BRUSSELS — With a cold snap bringing snow and freezing temperatures to Greece’s overcrowded refugee camps, a new type of migrant crisis is overwhelming tens of thousands of people who fled war and poverty in the hopes of a better life in Europe.
The chilly weather this month has already cost the lives of several asylum seekers in the Balkans, as tents and other lightweight shelter that are adequate to Greek islands’ balmy summers have proven inadequate for winter gusts. Heavy snowfall on the islands has piled up on tents, and freezing temperatures have been recorded even on islands that usually have temperate winter weather.
The poor conditions in Greece have highlighted Europe’s ongoing challenge to address the migration crisis, even during winter months in which fresh arrivals have slowed to a trickle because of a forbidding sea crossing. Although the camps have drawn condemnation from the United Nations and senior E.U. leaders, the European Union has left the cash-strapped Greek government to handle the challenge mostly on its own.
“With so many children and vulnerable people remaining in filthy camping tents, the need is great for Europe to show solidarity and take responsibility,” said Roland Schönbauer, an Athens-based spokesman for the U.N. refugee agency. He added that refugees have been wandering through overcrowded camps to keep warm.
At the Pikpa refugee camp on the Greek island of Lesbos, temperatures in recent days have dropped to the low twenties.
“The camp is better than anything we’ve seen before,” said Najwa Hassan, who escaped the Islamic State takeover of Mosul and has been living in the camp since July. “But it’s difficult to keep them warm, they can’t move,” she said, referring to her children.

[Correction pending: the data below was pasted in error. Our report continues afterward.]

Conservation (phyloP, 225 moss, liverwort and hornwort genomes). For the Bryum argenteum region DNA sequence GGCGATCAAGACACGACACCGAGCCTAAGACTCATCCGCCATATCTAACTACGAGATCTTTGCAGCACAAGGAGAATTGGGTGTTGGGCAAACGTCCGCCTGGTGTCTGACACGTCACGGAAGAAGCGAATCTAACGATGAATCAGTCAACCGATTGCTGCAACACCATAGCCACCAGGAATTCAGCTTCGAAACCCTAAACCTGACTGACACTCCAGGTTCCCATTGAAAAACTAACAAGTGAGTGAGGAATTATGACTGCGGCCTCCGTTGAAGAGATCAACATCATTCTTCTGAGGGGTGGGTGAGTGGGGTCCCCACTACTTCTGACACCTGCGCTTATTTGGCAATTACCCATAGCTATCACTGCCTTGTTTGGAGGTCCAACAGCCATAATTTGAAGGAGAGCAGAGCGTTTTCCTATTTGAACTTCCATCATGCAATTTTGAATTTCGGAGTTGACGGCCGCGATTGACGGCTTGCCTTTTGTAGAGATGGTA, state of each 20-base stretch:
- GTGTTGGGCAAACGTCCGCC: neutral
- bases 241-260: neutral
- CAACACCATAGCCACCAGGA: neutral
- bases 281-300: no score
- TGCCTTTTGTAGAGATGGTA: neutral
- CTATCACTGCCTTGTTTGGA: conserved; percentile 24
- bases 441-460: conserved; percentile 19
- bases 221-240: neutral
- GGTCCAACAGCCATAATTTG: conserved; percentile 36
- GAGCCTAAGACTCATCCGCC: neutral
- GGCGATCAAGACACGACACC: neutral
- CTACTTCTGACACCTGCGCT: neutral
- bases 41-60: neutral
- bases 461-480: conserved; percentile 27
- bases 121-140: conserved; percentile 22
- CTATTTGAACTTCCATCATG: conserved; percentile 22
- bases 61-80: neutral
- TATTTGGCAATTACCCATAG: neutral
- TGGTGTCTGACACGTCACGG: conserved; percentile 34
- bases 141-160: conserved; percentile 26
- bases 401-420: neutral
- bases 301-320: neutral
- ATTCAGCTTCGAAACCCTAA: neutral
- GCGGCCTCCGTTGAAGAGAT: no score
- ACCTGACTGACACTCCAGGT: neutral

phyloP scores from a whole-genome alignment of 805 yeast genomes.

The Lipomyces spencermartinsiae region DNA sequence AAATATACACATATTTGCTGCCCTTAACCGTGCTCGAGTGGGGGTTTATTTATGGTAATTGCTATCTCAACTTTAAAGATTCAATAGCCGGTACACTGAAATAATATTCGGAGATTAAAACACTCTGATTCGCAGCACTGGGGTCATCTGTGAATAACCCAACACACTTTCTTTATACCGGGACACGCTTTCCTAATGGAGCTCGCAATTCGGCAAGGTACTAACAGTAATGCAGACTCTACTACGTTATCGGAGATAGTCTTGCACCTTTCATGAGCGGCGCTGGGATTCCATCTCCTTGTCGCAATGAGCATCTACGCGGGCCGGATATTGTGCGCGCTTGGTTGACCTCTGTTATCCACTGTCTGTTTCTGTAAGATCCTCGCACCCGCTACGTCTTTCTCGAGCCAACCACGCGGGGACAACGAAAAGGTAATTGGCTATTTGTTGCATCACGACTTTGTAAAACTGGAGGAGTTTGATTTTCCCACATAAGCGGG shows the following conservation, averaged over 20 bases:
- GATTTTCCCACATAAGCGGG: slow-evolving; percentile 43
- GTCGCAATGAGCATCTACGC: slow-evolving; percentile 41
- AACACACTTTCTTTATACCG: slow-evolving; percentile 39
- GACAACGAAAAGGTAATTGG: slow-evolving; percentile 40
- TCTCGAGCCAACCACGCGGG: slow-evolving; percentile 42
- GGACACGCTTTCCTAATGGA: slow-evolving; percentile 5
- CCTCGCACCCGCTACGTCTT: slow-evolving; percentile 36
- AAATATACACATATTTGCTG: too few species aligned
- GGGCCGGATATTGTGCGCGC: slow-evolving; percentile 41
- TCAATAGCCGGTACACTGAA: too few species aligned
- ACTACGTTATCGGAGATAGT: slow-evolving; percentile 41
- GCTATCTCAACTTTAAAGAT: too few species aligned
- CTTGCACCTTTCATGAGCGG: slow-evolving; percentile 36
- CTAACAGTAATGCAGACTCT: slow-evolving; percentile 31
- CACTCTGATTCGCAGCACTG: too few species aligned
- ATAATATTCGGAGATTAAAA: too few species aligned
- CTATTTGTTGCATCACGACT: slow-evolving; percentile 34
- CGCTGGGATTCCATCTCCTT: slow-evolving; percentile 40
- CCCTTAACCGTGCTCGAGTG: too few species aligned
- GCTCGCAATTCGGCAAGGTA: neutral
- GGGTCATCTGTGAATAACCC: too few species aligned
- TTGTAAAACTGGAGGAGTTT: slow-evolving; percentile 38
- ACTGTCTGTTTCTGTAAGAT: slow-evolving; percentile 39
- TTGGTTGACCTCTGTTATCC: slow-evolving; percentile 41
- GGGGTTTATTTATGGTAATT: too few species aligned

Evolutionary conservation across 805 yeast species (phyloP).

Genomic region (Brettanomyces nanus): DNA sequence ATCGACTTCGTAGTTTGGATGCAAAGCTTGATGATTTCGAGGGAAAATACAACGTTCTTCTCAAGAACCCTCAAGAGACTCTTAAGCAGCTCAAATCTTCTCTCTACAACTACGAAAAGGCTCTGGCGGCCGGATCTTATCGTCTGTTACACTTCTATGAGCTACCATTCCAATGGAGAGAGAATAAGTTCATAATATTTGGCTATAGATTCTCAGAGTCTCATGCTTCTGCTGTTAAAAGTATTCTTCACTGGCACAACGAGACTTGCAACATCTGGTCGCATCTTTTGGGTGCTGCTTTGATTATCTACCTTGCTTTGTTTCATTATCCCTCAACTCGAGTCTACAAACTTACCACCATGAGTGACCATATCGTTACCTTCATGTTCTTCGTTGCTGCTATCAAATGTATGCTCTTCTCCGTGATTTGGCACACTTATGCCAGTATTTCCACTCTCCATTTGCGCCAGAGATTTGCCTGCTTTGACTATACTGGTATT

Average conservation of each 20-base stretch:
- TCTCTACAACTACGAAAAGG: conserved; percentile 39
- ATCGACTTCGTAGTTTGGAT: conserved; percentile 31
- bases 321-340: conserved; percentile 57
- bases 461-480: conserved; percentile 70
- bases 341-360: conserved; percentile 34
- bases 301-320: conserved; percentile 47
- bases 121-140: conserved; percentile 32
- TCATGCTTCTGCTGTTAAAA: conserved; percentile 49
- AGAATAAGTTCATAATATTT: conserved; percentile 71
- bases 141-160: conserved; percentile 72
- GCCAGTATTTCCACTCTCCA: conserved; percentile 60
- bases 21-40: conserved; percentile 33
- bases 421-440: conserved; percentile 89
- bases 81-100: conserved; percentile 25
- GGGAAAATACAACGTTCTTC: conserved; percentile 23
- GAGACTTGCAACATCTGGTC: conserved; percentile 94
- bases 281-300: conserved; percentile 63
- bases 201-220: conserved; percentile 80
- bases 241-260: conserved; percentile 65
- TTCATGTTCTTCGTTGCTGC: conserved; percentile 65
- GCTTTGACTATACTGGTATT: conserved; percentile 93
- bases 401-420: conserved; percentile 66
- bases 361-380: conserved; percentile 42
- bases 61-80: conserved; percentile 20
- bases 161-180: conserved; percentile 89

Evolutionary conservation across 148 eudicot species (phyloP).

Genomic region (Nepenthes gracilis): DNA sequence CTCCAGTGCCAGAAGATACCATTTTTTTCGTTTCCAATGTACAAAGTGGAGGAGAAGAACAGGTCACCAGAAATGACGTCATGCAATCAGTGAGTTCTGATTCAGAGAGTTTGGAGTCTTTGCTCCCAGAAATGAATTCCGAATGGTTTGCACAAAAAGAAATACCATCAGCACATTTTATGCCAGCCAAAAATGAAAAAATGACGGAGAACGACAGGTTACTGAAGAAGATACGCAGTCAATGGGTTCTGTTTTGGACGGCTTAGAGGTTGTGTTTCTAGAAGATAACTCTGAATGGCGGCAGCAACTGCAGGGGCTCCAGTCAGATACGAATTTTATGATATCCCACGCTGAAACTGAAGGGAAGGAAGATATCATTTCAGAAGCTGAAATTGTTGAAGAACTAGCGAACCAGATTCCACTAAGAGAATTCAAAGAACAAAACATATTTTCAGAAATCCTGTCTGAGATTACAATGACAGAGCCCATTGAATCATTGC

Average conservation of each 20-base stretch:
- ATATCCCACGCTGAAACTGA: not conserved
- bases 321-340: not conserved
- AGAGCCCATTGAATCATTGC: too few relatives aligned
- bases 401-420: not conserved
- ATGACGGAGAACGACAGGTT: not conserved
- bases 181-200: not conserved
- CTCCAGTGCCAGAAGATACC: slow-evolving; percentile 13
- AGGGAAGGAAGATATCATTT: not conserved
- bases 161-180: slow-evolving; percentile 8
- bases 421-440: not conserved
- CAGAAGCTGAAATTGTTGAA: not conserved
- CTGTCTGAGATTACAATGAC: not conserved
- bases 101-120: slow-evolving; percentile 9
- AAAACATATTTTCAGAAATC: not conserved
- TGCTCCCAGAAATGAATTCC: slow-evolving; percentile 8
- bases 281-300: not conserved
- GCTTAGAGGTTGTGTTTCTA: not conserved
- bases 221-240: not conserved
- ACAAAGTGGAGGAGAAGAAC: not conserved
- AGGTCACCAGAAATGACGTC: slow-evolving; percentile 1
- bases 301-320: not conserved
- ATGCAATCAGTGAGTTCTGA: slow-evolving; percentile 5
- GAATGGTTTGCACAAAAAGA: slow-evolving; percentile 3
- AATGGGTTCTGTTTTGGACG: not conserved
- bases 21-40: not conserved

Hassan said two of her three children lost their ability to walk after the Islamic State threw them off the roof in Mosul. Her husband was beheaded in front of their children; Islamic State militants subsequently beat her up.
Her 15-year-old son, Ahmed, sleeps from dawn to dusk, covered under too few blankets to keep him warm. The scarce moments he’s awake are filled with screaming, Hassan said.
“I don’t know if he’s in pain, or if he’s afraid or maybe only cold,” she said. She said they have not had access to a doctor. At least 15 percent of the population in the refugee camps faces a disability or trauma, according to an estimate from Human Rights Watch, an advocacy organization.
With all of the camps heavily overcrowded, often reaching three times their capacity, aid workers find themselves trying to help with steeply curtailed resources. Some refugees have been forced to take matters into their own hands, burning anything they can find to heat their tents, according to Loic Jaeger, the head of the Greek mission of Doctors Without Borders, which works in the refugee camps.
“We’ve been donating winter clothes, socks and blankets, but what we really need is appropriate shelter, which is something only the authorities can decide on,” Jaeger said.
In recent days, Greek authorities have offered a temporary solution by converting a tank landing ship into a dorm for some male asylum seekers.
European officials have also condemned the conditions and implored other E.U. nations to step up their aid efforts.
“We all — Greeks, Europeans — have a humanitarian imperative to alleviate the situation here on the islands,” said Dimitris Avramopoulos, the European commissioner charged with migration issues, during a recent visit to Lesbos.
But Greece has been told to cope using its own resources, and a system that would send some asylum seekers back to Turkey to ease pressure on the camps has largely stalled. About 50,000 refugees and migrant are in Greece, according to U.N. refugee agency figures.
The paralysis has frustrated refugee advocates.
“The situation today is the result of eight months not doing enough,” said Jaeger, of Doctors Without Borders. “We all knew that winter would come.”
Michael Birnbaum contributed to this article.